Introduction to Structured Query Language

Introduction to Structured Query Language

This page is a introductory tutorial of the Structured Query Language (also known as SQL) and is a pioneering effort on the World Wide Web, as this is the first comprehensive SQL tutorial available on the Internet. SQL allows users to access data in relationalf database management systems, such as Oracle, Sybase, Informix, Microsoft SQL Server, Access, and others, by allowing users to describe the data the user wishes to see. SQL also allows users to define the data in a database, and manipulate that data. This page will describe how to use SQL, and give examples. The SQL used in this document is “ANSI”, or standard SQL, and no SQL features of specific database management systems will be discussed until the “Nonstandard SQL” section. It is recommended that you print this page, so that you can easily refer back to previous examples.

Table Components

Table-name and Column-name

Where table-name and column-name are the names used and offered by you for the table and its columns, type stands for the kind of data to be stored in each column or field and size gives the maximum size of each field in terms of characters wide.

There is a wide range of data types available for use with Relational Database Management System (RDBMS). A few of the most commonly used data types and those that you will learn to use in this unit follow.

NOT NULL

This is optional and can be omitted. A column can be defined as NOT NULL. Use of this option means that the data must include a value for that column. If a column is defined as NOT NULL, and no value is given when inserting data, then an error will occur. The row will not be stored. Primary key columns (see below) must be defined as NOT NULL. For further information, see the discussion on null values later in this section.

PRIMARY KEY

This part of the command specifies the column, or columns, that make up the primary key. In a relational database all tables must have one, and only one, primary key (PK) defined. Should a table have more than one column that makes up the primary key then a comma separates them.

For example: PRIMARY KEY (student_number, unit_number).

FOREIGN KEY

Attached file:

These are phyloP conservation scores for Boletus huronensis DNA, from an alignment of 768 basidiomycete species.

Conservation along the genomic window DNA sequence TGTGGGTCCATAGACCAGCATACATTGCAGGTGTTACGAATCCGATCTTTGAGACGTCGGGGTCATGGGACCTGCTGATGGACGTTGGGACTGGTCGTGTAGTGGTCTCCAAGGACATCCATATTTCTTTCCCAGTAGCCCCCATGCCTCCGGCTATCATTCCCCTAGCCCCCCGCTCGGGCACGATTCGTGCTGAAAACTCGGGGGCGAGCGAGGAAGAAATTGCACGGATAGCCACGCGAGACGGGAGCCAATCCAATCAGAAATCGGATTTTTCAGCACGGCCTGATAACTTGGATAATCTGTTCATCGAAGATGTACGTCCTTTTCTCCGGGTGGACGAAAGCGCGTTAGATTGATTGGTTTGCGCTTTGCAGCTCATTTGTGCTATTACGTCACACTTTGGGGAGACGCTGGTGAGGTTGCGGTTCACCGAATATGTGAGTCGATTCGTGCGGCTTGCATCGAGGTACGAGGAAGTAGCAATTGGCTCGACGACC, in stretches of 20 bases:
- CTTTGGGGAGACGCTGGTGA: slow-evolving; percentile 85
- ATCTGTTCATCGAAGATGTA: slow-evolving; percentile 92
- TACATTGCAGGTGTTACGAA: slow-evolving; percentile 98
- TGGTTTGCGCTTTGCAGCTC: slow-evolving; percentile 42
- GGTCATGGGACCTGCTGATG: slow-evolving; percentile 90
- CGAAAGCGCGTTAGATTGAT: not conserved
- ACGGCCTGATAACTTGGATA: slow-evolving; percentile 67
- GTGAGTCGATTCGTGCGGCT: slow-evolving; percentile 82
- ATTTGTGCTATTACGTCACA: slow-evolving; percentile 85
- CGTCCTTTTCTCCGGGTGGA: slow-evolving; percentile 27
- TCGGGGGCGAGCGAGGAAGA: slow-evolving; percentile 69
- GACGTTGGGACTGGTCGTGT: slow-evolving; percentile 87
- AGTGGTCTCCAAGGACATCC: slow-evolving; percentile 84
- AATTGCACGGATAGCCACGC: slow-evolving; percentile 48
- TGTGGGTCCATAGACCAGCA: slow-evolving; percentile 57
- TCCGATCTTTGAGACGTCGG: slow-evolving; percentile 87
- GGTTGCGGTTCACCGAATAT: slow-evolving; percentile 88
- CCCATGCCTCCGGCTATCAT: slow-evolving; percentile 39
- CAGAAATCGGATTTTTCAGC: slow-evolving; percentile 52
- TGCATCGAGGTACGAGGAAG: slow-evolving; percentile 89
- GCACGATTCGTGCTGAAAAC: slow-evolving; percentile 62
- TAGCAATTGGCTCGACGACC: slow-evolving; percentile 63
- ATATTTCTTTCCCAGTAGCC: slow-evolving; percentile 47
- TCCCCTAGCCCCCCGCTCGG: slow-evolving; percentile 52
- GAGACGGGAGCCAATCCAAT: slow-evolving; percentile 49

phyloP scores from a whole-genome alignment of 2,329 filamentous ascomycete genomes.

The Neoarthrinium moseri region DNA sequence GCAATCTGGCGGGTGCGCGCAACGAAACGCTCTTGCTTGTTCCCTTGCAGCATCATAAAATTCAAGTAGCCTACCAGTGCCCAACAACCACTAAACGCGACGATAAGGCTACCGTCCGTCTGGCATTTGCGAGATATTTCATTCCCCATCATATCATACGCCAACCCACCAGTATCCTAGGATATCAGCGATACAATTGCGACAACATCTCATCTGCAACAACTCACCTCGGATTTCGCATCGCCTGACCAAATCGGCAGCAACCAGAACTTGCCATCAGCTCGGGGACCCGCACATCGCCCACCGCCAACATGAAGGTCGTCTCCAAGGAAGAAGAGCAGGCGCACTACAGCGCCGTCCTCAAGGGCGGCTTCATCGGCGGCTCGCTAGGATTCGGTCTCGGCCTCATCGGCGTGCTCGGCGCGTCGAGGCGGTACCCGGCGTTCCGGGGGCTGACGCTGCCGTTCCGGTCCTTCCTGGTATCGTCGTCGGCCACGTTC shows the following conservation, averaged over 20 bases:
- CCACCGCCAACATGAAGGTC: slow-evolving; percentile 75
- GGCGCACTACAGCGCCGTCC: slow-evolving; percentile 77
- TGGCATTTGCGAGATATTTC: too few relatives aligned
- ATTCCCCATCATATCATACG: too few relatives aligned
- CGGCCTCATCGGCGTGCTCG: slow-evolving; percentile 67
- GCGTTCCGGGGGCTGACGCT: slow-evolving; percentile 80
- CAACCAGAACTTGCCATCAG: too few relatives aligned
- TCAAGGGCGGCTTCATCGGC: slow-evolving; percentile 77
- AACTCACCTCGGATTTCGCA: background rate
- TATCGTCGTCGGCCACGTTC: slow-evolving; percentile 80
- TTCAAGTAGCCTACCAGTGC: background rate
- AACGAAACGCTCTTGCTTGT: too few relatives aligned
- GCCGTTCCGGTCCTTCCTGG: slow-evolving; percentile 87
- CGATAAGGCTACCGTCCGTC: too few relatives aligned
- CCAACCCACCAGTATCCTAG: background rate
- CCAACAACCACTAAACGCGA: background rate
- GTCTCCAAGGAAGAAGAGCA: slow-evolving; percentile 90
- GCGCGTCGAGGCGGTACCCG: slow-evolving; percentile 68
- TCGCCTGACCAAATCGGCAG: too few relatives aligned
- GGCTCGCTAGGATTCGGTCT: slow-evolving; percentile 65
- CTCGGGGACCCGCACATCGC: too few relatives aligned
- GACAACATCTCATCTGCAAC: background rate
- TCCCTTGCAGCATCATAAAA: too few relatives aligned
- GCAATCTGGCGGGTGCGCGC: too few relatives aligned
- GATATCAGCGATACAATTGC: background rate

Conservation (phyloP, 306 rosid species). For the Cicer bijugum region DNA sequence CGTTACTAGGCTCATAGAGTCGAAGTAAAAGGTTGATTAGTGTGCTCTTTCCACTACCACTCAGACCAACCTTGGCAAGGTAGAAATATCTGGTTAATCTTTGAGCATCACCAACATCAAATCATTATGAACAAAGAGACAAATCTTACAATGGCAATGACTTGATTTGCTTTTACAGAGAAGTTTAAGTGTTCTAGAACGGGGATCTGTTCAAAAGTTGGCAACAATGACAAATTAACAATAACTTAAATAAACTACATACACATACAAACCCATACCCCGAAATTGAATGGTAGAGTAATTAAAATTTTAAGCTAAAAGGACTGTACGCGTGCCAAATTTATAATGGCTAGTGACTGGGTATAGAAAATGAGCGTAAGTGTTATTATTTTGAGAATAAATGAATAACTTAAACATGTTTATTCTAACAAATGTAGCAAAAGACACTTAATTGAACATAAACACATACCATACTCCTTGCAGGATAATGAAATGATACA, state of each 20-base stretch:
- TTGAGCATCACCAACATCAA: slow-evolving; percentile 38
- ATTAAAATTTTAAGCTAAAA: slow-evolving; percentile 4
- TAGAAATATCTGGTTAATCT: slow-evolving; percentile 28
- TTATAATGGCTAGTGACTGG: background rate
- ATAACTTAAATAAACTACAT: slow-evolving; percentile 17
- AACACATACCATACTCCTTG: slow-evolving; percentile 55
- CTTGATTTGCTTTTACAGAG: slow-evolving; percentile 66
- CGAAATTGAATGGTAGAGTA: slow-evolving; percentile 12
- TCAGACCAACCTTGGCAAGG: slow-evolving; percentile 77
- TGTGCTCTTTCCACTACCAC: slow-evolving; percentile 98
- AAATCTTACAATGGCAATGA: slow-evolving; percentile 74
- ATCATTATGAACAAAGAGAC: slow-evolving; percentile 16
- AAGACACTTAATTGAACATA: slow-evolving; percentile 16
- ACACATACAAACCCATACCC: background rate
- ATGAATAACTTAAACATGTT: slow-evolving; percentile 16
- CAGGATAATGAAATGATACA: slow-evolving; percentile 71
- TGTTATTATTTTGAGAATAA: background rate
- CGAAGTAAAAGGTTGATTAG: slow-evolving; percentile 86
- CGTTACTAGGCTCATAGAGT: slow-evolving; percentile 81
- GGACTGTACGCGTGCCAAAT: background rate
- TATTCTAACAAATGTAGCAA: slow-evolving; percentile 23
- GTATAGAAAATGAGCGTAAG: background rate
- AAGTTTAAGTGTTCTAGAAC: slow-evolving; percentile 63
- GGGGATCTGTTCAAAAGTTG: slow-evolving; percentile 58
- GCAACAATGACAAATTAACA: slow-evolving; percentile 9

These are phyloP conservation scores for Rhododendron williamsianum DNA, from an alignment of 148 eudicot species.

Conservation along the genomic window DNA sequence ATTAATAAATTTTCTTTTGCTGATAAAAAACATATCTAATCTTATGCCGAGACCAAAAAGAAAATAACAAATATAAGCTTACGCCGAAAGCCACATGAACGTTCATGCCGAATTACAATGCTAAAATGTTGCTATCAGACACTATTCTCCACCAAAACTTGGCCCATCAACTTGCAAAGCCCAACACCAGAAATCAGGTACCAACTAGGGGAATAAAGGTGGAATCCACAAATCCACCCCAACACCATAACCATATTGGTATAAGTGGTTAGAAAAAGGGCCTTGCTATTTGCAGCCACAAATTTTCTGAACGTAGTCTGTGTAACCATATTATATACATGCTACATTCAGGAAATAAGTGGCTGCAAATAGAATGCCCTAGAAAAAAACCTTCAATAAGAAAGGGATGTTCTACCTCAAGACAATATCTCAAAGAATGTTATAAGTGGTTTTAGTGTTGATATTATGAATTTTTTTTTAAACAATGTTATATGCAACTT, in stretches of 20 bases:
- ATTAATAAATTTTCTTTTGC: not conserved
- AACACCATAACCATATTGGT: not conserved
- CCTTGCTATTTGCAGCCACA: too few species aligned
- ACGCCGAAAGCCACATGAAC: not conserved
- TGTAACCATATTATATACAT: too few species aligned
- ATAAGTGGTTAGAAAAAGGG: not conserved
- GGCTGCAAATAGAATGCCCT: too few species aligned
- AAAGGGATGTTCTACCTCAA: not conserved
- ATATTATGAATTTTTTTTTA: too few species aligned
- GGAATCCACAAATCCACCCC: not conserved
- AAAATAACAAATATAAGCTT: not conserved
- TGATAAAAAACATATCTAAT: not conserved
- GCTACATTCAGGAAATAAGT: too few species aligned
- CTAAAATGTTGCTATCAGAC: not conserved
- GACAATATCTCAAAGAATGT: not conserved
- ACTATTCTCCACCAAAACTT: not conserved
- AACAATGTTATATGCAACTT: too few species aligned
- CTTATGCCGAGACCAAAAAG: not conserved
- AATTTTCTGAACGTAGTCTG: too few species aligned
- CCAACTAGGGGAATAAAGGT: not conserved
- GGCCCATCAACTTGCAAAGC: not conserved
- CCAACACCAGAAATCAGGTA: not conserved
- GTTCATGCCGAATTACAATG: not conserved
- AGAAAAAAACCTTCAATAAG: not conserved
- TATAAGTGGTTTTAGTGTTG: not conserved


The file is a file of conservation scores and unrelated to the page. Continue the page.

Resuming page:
This part of the command specifies the column, or columns, that make up the foreign key (FK). In a relational database a foreign key is the primary key of the parent table that links or joins tables together and enforces referential integrity between tables. To illustrate how and why we define foreign keys in database we are going to use the department and employee tables; see below.

Foreign key
Database Foreign key

Foreign Key Constraint

The foreign key constraint:

  • will reject an insert or update of a value if a corresponding value does not currently exist in the master table
  • will reject a delete if it would invalidate a references constraint; for example, a department may not be removed from the department table if there are any employees from the employee table who belong to that department
  • must reference a primary key column or group of columns in the master table
  • requires that the data type of the foreign key column(s) and constraint column(s) match.

Using the Create Table Command

CREATE TABLE table_name
(
column_name1 data_type size,
column_name2 data_type size,
column_name3 data_type size,
....
);

The column_name parameters specify the names of the columns of the table.

The data_type parameter specifies what type of data the column can hold (e.g. varchar, integer, decimal, date, etc.).

The size parameter specifies the maximum length of the column of the table.

The column_name parameters specify the names of the columns of the table.

The data_type parameter specifies what type of data the column can hold (e.g. varchar, integer, decimal, date, etc.).

The size parameter specifies the maximum length of the column of the table.

Rules for table and column names:

  • Can include letters and numbers but must begin with a letter.
  • Cannot include spaces. However, if you wish to represent a space use an underscore (_). For example: employee_number.
  • Cannot be a reserved word used in SQL, e.g. TABLE.
  • Cannot be the name of an SQL command, e.g. CREATE.
Walid BaniHani

 

College of Applied Sciences - Al Rustaq

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